Friday, August 11, 2017

An introduction to demonstrating scholarly impact

*** In our Faculty/Staff user survey in Spring 2017 our respondents requested information on vanity publishers and scholarly impact.  This is our first step in sharing what we know about this topic.  Feel free to contact us for more information! ***

Measuring scholarly impact is a complex process, including both qualitative and quantitative factors.  Some of the essential pieces include:
  • identifying high-impact publishers, 
  • avoiding predatory/vanity publishers, 
  • crafting your online scholarly presence, and 
  • understanding the ever-evolving world of alternative metrics (altmetrics).  
Picking the right publisher

This video from Think.Check.Submit offers advice on choosing trusted journals to publish your research.



If you are interested in publishing in the highest ranking journals, Scimago Journal Rankings are helpful.  Another option is Eigenfactor.org, which uses an alternative algorithm to rank journals.

If you're looking at open access publishing, the Directory of Open Access Journals is reputable.  DOAJ reviews contents to make sure that publishers meet their criteria for inclusion, and sometimes removes publishers that are not making the grade.

Here is a list of potential, possible, or probable predatory scholarly open-access journals.  Some common characteristics of low-quality vanity publishers are:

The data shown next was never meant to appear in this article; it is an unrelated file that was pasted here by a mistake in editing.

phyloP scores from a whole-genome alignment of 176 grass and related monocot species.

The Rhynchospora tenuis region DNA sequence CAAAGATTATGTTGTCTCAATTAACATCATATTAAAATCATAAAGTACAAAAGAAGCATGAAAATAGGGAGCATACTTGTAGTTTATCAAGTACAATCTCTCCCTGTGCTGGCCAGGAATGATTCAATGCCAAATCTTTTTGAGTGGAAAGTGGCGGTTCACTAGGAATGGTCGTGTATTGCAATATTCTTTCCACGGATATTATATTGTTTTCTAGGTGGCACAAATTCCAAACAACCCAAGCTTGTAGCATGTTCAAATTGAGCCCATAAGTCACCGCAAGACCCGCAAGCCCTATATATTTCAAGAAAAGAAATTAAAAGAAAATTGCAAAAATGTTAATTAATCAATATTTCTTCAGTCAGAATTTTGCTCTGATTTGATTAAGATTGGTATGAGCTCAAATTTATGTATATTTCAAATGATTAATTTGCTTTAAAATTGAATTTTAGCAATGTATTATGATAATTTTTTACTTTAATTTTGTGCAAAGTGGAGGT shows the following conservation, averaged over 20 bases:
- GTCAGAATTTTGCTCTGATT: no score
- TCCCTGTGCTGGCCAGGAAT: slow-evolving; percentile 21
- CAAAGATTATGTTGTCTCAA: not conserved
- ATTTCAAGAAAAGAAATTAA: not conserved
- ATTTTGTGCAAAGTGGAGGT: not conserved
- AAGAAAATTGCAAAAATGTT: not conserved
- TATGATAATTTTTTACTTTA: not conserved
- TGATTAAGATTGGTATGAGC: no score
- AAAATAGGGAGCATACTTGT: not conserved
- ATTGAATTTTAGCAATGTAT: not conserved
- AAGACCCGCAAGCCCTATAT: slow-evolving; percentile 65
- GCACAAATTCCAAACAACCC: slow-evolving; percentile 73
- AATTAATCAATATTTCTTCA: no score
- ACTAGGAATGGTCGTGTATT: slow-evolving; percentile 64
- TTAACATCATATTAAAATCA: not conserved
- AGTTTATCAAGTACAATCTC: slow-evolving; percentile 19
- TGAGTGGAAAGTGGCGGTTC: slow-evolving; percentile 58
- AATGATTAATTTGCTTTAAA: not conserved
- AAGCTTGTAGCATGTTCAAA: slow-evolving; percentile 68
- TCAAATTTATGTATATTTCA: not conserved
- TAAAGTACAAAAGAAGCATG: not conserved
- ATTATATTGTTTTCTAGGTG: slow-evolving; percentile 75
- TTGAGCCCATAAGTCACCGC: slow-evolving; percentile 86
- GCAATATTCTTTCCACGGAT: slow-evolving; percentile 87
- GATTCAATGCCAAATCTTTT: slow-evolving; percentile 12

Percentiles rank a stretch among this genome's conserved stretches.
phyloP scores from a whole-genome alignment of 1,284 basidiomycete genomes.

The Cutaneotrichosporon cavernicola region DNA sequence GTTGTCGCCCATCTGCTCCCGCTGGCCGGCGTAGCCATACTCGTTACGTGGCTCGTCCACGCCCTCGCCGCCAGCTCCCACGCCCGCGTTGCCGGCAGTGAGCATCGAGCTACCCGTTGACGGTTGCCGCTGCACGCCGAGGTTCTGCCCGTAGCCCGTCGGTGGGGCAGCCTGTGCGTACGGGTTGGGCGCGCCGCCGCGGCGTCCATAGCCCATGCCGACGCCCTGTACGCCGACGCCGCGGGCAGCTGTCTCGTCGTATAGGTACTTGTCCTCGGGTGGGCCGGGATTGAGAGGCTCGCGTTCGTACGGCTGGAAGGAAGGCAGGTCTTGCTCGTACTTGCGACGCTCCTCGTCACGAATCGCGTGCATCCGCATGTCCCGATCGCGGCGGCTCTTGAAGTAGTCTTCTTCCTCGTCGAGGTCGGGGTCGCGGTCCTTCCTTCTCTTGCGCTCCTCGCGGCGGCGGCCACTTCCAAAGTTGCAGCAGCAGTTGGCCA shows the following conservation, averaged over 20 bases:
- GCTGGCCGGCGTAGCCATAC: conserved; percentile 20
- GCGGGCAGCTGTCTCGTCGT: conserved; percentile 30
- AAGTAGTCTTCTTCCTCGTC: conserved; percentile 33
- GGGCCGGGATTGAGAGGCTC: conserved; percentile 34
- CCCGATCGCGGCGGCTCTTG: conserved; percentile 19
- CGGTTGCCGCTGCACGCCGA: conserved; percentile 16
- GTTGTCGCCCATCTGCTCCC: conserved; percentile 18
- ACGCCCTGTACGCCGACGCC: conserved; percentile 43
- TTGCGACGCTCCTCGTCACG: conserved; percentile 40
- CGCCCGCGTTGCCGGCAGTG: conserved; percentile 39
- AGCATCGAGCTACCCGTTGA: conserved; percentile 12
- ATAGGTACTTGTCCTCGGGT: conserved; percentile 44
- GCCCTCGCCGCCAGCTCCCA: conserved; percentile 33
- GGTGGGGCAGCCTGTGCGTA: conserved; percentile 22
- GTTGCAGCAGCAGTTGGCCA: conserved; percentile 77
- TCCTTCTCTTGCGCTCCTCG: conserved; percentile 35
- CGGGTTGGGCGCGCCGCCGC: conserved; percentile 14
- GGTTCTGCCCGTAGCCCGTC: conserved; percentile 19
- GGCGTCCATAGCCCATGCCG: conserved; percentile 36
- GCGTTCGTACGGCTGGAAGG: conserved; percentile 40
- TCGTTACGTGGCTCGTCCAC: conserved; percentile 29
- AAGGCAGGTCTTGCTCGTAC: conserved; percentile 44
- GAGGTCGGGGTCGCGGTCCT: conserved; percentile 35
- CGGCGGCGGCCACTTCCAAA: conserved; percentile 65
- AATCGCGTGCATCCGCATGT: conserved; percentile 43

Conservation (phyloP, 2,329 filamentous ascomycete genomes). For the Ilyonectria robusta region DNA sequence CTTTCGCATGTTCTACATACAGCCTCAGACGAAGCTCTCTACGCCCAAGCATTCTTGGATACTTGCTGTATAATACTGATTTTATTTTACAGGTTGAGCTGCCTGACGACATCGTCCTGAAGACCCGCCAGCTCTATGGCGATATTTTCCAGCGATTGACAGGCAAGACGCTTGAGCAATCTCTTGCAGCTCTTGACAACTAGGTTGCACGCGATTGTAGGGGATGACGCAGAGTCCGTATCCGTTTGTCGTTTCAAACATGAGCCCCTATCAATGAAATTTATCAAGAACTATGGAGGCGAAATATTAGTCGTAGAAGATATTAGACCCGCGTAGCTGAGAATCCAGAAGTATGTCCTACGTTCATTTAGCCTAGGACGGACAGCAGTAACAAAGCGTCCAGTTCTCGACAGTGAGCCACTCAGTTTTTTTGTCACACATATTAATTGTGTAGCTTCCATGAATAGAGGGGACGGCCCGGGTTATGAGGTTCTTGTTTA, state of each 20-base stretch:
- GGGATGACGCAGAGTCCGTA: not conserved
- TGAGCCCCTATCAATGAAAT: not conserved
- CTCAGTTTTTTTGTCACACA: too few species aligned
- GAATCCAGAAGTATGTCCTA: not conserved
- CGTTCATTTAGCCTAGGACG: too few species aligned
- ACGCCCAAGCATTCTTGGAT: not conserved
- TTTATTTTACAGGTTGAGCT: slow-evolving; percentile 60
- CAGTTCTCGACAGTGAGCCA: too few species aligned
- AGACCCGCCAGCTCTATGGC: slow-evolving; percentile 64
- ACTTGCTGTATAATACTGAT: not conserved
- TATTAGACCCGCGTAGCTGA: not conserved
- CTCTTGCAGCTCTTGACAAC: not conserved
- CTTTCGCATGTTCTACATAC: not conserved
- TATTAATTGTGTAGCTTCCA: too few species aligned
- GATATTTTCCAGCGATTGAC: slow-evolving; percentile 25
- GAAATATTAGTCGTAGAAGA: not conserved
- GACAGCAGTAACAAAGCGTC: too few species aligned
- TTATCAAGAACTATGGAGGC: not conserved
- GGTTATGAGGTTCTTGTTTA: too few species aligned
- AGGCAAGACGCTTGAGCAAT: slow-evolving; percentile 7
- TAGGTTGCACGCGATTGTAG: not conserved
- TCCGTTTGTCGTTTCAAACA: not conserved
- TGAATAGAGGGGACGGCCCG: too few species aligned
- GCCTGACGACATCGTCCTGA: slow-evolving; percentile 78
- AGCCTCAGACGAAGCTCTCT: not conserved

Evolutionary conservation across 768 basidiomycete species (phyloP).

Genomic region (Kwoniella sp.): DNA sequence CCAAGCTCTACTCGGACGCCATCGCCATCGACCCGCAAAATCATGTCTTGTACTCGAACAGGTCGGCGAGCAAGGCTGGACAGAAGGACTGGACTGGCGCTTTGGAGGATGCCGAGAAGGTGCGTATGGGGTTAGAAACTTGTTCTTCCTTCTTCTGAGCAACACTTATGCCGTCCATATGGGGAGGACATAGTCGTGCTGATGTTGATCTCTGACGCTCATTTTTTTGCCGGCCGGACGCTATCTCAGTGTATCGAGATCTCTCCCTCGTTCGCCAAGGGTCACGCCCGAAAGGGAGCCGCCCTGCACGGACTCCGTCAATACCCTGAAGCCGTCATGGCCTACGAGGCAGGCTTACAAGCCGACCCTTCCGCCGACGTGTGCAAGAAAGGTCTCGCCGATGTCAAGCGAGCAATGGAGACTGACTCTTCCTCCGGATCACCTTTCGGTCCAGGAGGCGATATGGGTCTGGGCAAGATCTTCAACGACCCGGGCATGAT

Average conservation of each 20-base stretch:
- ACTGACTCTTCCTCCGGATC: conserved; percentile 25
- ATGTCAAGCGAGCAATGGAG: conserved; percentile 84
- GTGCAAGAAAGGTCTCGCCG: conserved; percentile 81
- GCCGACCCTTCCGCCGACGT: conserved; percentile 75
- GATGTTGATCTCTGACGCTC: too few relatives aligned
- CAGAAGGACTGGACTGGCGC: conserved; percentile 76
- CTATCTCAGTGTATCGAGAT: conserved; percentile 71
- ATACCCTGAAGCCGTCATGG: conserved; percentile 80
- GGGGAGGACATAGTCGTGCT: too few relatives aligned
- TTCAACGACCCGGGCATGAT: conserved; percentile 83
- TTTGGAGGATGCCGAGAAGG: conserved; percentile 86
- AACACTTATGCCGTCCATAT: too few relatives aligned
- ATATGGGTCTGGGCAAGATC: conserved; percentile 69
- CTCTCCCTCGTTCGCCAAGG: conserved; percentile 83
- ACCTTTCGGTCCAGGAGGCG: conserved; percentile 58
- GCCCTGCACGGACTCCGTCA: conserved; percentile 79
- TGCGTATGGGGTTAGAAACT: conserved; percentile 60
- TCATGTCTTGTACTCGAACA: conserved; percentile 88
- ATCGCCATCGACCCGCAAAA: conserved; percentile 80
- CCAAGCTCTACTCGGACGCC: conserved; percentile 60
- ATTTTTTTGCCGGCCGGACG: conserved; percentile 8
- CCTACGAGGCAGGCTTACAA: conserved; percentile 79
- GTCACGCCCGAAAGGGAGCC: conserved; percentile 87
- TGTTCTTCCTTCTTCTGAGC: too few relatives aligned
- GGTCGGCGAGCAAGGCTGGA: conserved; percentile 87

• publication of low quality material
  • a business model in which the author pays the publisher
  • mass e-mails to academics in unrelated fields
  • very general calls for publication, including both subject area and type of content
  • grammar and spelling errors in email or other communications and in the journal itself
Crafting your online scholarly presence

Taking a look, and making improvements when necessary, in how your work is represented online can be very influential in increasing your scholarly impact.  Here are some helpful links for managing your presence on social media:
Understanding metrics

Traditionally, scholarly metrics (bibliometrics) focused on publishing in academic journals.  Places like Google Scholar can help you get citation metrics that demonstrate the impact of your work in most journals, books and book chapters, dissertations, and conference proceedings.

Due to the ever-changing world of scholarly publishing, researchers have looked for new ways to measure their output in non-traditional avenues, such as blogs and social media.  Altmetrics are different ways of measuring the impact and usage of scholarship.  Some examples include:
  • social media sharing
  • library holdings
  • citations in blogs and wikis, 
  • views and downloads in online repositories (source)
You can find more information at these links:
Please contact the library if you have comments or questions!

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